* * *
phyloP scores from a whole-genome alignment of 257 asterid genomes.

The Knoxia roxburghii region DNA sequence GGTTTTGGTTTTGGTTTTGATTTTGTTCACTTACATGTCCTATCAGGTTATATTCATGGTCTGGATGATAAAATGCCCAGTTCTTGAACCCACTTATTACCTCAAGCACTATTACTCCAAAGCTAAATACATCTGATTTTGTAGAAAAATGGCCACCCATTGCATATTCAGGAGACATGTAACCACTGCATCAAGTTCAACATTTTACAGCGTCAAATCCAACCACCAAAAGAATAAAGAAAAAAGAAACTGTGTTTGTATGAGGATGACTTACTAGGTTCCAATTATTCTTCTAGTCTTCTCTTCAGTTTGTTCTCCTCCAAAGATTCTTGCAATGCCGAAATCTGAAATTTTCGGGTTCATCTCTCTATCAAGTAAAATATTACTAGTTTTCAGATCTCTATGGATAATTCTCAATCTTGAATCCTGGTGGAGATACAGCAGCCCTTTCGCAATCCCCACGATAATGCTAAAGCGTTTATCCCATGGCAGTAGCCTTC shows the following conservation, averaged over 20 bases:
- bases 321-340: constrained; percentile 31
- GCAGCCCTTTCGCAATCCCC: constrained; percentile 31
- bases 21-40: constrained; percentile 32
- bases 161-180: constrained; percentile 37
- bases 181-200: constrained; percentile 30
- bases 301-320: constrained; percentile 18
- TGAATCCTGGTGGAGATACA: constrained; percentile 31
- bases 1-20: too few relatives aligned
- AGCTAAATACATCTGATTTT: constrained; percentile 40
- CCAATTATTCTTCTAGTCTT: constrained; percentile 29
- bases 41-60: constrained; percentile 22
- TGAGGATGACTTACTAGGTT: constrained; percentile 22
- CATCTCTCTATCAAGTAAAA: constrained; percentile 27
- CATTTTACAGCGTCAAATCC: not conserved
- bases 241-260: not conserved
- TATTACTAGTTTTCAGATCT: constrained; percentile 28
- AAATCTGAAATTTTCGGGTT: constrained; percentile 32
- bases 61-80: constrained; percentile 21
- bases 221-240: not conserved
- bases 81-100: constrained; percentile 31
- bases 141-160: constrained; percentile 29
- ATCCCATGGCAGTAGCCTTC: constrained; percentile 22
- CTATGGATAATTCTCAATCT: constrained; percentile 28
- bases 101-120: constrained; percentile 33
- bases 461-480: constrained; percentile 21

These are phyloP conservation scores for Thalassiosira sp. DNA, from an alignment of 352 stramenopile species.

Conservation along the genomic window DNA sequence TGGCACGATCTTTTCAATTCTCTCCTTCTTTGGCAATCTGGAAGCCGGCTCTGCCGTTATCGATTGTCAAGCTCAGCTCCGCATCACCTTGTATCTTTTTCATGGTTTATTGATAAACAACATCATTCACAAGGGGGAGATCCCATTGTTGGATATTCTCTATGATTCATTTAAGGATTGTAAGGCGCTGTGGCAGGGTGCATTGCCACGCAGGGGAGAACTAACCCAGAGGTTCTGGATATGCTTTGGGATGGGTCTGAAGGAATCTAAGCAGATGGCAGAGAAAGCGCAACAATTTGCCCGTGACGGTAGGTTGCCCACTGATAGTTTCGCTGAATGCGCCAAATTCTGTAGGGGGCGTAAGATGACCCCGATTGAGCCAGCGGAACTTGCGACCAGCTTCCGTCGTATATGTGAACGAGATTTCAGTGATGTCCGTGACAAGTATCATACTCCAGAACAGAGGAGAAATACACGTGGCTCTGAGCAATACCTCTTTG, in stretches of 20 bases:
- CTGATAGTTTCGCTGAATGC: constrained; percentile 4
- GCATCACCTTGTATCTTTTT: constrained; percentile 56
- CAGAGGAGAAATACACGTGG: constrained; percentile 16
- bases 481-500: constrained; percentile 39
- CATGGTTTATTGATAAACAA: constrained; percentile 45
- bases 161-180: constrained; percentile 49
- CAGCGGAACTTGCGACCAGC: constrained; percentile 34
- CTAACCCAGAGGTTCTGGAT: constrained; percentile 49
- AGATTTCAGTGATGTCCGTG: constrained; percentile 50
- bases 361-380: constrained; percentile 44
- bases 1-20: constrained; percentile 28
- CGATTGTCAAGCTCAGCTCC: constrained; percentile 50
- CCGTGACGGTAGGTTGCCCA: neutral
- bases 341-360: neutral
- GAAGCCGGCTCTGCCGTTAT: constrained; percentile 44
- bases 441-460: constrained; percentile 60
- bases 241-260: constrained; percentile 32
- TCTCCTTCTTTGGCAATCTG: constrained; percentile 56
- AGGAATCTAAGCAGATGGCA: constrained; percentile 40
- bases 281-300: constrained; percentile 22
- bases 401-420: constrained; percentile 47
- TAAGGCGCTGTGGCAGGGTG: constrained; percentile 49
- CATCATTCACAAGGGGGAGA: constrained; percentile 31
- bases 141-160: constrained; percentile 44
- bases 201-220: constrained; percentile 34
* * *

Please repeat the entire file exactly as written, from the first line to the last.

phyloP scores from a whole-genome alignment of 257 asterid genomes.

The Knoxia roxburghii region DNA sequence GGTTTTGGTTTTGGTTTTGATTTTGTTCACTTACATGTCCTATCAGGTTATATTCATGGTCTGGATGATAAAATGCCCAGTTCTTGAACCCACTTATTACCTCAAGCACTATTACTCCAAAGCTAAATACATCTGATTTTGTAGAAAAATGGCCACCCATTGCATATTCAGGAGACATGTAACCACTGCATCAAGTTCAACATTTTACAGCGTCAAATCCAACCACCAAAAGAATAAAGAAAAAAGAAACTGTGTTTGTATGAGGATGACTTACTAGGTTCCAATTATTCTTCTAGTCTTCTCTTCAGTTTGTTCTCCTCCAAAGATTCTTGCAATGCCGAAATCTGAAATTTTCGGGTTCATCTCTCTATCAAGTAAAATATTACTAGTTTTCAGATCTCTATGGATAATTCTCAATCTTGAATCCTGGTGGAGATACAGCAGCCCTTTCGCAATCCCCACGATAATGCTAAAGCGTTTATCCCATGGCAGTAGCCTTC shows the following conservation, averaged over 20 bases:
- bases 321-340: constrained; percentile 31
- GCAGCCCTTTCGCAATCCCC: constrained; percentile 31
- bases 21-40: constrained; percentile 32
- bases 161-180: constrained; percentile 37
- bases 181-200: constrained; percentile 30
- bases 301-320: constrained; percentile 18
- TGAATCCTGGTGGAGATACA: constrained; percentile 31
- bases 1-20: too few relatives aligned
- AGCTAAATACATCTGATTTT: constrained; percentile 40
- CCAATTATTCTTCTAGTCTT: constrained; percentile 29
- bases 41-60: constrained; percentile 22
- TGAGGATGACTTACTAGGTT: constrained; percentile 22
- CATCTCTCTATCAAGTAAAA: constrained; percentile 27
- CATTTTACAGCGTCAAATCC: not conserved
- bases 241-260: not conserved
- TATTACTAGTTTTCAGATCT: constrained; percentile 28
- AAATCTGAAATTTTCGGGTT: constrained; percentile 32
- bases 61-80: constrained; percentile 21
- bases 221-240: not conserved
- bases 81-100: constrained; percentile 31
- bases 141-160: constrained; percentile 29
- ATCCCATGGCAGTAGCCTTC: constrained; percentile 22
- CTATGGATAATTCTCAATCT: constrained; percentile 28
- bases 101-120: constrained; percentile 33
- bases 461-480: constrained; percentile 21

These are phyloP conservation scores for Thalassiosira sp. DNA, from an alignment of 352 stramenopile species.

Conservation along the genomic window DNA sequence TGGCACGATCTTTTCAATTCTCTCCTTCTTTGGCAATCTGGAAGCCGGCTCTGCCGTTATCGATTGTCAAGCTCAGCTCCGCATCACCTTGTATCTTTTTCATGGTTTATTGATAAACAACATCATTCACAAGGGGGAGATCCCATTGTTGGATATTCTCTATGATTCATTTAAGGATTGTAAGGCGCTGTGGCAGGGTGCATTGCCACGCAGGGGAGAACTAACCCAGAGGTTCTGGATATGCTTTGGGATGGGTCTGAAGGAATCTAAGCAGATGGCAGAGAAAGCGCAACAATTTGCCCGTGACGGTAGGTTGCCCACTGATAGTTTCGCTGAATGCGCCAAATTCTGTAGGGGGCGTAAGATGACCCCGATTGAGCCAGCGGAACTTGCGACCAGCTTCCGTCGTATATGTGAACGAGATTTCAGTGATGTCCGTGACAAGTATCATACTCCAGAACAGAGGAGAAATACACGTGGCTCTGAGCAATACCTCTTTG, in stretches of 20 bases:
- CTGATAGTTTCGCTGAATGC: constrained; percentile 4
- GCATCACCTTGTATCTTTTT: constrained; percentile 56
- CAGAGGAGAAATACACGTGG: constrained; percentile 16
- bases 481-500: constrained; percentile 39
- CATGGTTTATTGATAAACAA: constrained; percentile 45
- bases 161-180: constrained; percentile 49
- CAGCGGAACTTGCGACCAGC: constrained; percentile 34
- CTAACCCAGAGGTTCTGGAT: constrained; percentile 49
- AGATTTCAGTGATGTCCGTG: constrained; percentile 50
- bases 361-380: constrained; percentile 44
- bases 1-20: constrained; percentile 28
- CGATTGTCAAGCTCAGCTCC: constrained; percentile 50
- CCGTGACGGTAGGTTGCCCA: neutral
- bases 341-360: neutral
- GAAGCCGGCTCTGCCGTTAT: constrained; percentile 44
- bases 441-460: constrained; percentile 60
- bases 241-260: constrained; percentile 32
- TCTCCTTCTTTGGCAATCTG: constrained; percentile 56
- AGGAATCTAAGCAGATGGCA: constrained; percentile 40
- bases 281-300: constrained; percentile 22
- bases 401-420: constrained; percentile 47
- TAAGGCGCTGTGGCAGGGTG: constrained; percentile 49
- CATCATTCACAAGGGGGAGA: constrained; percentile 31
- bases 141-160: constrained; percentile 44
- bases 201-220: constrained; percentile 34